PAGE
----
A Lepidopteran Treasure Trove
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The Thomas R. Manley Collection:

A Lepidopteran Treasure Trove

The Division of Entomology has about one million specimens to its name. More than one third of these are in the Order Lepidoptera, the butterflies and moths. In October 2003 Dr. Thomas R. Manley of Port Treverton, Pennsylvania, presented one of the larger private butterfly and moth collections in the United States to the Yale Peabody Museum.

The Thomas R. Manley Lepidoptera Collection comprises approximately 65,000 specimens, most from North America. Tom Manley is well known to the Entomology Division. In the early 1960s he came to Yale as a John Hay Fellow to pursue an interest in horticulture, but became enthralled with insects after working with then Curator Charles Remington. An assiduous field worker, Dr. Manley’s nearly 40 years of Lepidoptera collecting and breeding has always involved local lepidopterists as well as his students at Bloomsburg State University, in central Pennsylvania, where he spent his teaching career as a biology professor.

The make up of the collection mirrors Dr. Manley’s butterfly and moth passions. His early love was silk moths, especially the Io (or bull’s-eye) moth, Automeris io. Through careful breeding and backcrossing experiments, he worked out the genetics of many hindwing eyespot patterns found in this handsome moth. At about the time he began working with Io moths, he also used mass sampling to document morphological patterns at the populational level, traveling widely throughout North America to collect in butterfly hybrid zones, isolated mountain ranges, and along altitudinal and geographic gradients. He was particularly fond of Montana, and made repeated trips to document the fauna of the Judith Mountains in Fergus County.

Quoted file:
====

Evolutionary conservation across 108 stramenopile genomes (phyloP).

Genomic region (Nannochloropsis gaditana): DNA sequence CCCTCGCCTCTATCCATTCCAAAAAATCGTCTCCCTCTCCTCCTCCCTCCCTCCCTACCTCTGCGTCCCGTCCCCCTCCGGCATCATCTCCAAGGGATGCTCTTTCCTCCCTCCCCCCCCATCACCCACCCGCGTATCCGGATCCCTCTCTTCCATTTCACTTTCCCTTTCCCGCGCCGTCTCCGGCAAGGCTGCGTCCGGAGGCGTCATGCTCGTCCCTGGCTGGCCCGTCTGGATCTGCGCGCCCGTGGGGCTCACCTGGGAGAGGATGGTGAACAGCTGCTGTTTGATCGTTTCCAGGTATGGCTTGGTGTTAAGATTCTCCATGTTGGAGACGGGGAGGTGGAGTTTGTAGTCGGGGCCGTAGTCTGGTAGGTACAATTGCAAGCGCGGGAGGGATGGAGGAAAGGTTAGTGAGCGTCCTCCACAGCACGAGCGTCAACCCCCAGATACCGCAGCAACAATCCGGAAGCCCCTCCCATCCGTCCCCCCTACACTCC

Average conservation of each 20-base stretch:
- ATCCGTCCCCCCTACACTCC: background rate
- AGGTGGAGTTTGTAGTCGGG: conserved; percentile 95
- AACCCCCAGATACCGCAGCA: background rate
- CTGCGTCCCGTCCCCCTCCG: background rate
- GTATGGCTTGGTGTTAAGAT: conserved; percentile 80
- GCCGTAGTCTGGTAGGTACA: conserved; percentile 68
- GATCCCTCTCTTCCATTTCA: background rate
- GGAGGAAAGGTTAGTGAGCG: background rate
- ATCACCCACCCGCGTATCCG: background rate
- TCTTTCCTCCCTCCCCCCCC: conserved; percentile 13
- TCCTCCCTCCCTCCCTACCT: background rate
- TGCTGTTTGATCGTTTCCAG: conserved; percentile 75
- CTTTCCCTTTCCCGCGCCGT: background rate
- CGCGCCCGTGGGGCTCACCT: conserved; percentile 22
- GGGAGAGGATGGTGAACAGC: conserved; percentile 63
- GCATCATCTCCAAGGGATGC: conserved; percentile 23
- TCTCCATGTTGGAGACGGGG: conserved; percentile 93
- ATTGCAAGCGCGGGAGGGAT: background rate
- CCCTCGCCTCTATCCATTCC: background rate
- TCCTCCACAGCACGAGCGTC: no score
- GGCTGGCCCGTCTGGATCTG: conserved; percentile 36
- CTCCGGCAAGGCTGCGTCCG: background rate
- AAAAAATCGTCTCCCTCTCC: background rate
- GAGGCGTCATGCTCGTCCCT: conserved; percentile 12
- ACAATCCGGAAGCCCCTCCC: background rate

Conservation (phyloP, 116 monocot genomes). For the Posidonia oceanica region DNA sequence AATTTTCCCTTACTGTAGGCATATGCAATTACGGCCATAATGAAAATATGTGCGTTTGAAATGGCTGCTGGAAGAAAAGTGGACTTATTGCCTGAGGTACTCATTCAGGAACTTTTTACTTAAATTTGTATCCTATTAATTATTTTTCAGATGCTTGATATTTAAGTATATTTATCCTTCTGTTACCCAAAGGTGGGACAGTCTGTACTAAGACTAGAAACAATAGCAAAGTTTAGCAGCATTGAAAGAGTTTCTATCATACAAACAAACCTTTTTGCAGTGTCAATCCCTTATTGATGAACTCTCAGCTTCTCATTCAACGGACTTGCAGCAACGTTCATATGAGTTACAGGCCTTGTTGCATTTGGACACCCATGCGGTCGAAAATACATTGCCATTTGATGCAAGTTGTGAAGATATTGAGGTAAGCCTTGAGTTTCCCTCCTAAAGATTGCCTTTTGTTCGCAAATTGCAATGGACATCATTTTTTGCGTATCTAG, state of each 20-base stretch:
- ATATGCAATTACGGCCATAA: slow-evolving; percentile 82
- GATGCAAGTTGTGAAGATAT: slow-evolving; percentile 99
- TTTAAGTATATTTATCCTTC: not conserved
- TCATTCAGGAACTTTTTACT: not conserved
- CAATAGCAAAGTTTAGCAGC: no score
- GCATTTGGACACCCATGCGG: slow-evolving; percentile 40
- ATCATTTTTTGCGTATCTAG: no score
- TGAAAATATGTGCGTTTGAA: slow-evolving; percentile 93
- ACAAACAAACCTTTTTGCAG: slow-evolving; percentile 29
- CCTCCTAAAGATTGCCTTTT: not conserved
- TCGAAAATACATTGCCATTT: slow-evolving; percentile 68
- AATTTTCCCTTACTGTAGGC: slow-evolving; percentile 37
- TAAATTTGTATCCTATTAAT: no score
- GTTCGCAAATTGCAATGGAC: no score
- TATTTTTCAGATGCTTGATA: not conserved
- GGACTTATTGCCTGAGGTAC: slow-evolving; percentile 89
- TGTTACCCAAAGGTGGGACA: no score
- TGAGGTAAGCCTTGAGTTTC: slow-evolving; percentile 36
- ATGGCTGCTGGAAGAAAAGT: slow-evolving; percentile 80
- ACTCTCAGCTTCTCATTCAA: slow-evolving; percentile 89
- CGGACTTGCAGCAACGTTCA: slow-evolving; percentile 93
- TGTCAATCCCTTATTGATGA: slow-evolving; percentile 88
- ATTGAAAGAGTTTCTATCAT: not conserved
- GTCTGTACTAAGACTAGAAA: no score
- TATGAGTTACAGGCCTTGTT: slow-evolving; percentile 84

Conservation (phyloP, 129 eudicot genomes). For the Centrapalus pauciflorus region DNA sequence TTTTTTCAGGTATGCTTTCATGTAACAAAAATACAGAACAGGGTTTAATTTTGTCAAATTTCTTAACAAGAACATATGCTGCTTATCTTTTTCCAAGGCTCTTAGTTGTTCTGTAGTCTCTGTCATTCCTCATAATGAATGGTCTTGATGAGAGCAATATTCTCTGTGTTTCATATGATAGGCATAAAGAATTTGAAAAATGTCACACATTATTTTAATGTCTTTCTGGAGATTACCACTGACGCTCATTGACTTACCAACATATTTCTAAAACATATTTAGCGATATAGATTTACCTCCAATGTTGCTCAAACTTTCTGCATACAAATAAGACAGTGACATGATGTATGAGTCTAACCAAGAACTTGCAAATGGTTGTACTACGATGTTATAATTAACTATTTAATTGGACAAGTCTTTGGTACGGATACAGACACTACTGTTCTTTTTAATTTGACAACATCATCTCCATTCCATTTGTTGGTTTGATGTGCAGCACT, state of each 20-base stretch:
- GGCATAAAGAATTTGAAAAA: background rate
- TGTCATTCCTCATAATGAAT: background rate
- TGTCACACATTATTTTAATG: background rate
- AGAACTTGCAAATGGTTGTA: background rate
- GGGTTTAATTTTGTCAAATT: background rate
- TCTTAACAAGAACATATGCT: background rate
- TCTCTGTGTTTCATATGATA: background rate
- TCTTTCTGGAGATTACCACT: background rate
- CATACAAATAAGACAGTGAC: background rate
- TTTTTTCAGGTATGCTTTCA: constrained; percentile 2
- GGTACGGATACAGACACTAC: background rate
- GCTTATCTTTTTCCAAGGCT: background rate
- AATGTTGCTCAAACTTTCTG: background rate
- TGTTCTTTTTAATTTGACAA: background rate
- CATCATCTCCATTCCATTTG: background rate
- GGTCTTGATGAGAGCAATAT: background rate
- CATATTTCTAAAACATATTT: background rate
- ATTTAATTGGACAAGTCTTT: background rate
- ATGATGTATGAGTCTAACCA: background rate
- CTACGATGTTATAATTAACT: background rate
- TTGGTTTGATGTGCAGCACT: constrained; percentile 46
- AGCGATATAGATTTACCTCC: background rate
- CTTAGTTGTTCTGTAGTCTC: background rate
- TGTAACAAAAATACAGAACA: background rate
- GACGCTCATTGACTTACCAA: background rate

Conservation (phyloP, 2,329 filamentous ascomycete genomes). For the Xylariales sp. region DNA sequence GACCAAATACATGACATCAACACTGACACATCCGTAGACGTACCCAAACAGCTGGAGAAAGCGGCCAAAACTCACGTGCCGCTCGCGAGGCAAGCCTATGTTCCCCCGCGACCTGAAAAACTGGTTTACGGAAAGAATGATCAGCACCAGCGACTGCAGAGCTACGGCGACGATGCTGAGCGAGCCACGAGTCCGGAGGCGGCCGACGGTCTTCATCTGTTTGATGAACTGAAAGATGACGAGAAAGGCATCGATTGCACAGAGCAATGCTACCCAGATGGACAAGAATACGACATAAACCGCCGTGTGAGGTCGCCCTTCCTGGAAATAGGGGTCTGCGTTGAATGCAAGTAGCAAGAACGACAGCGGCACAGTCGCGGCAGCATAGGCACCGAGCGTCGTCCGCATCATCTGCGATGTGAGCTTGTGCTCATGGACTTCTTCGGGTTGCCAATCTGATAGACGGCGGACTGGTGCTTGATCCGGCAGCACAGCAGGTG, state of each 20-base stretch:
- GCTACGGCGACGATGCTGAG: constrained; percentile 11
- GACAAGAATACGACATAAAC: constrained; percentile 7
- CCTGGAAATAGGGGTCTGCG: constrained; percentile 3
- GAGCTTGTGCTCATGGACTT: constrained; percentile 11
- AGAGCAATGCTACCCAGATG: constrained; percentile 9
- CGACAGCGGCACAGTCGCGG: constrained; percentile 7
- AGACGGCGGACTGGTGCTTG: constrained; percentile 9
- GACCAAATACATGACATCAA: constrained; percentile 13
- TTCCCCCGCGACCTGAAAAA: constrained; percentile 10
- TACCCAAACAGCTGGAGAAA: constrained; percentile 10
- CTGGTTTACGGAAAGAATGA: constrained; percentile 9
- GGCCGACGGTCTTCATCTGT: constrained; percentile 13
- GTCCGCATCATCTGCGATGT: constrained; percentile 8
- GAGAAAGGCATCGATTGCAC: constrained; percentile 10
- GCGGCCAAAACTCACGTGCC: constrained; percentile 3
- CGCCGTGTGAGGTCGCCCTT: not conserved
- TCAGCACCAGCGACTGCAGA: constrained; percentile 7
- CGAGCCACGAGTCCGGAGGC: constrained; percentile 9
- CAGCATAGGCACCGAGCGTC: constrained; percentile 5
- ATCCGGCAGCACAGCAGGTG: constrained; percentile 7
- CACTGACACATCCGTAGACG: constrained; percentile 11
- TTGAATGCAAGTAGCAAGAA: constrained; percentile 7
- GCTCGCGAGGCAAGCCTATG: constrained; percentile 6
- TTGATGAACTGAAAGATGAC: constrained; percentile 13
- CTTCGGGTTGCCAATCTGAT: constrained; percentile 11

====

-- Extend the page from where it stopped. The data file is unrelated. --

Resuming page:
Dr. Manley also tracked the spread of melanics (dark forms) in Pennsylvania in certain moth species—the Geometridae (inchworms) and Noctuidae (millers). His work and that of Ted Sargent at the University of Massachusetts assembled some of the better long-term data on melanic frequencies in North American moths (Sargent also has donated his material to the Peabody). Most recently, Manley focused his mass sampling on the genus Parnassius, tail-less swallowtails of the alpine zones of western U.S. and Canada, to collect from all the known Parnassius populations in western North America.

The Thomas R. Manley Lepidoptera Collection complements and strengthens the already rich Lepidoptera collections at the Yale Peabody Museum.

—Larry Gall

The Yale Peabody Museum’s collections are available to legitimate researchers for scholarly use. Loans are issued to responsible individuals at established institutions. Loans and access to the collection can be arranged through the Collections Manager.

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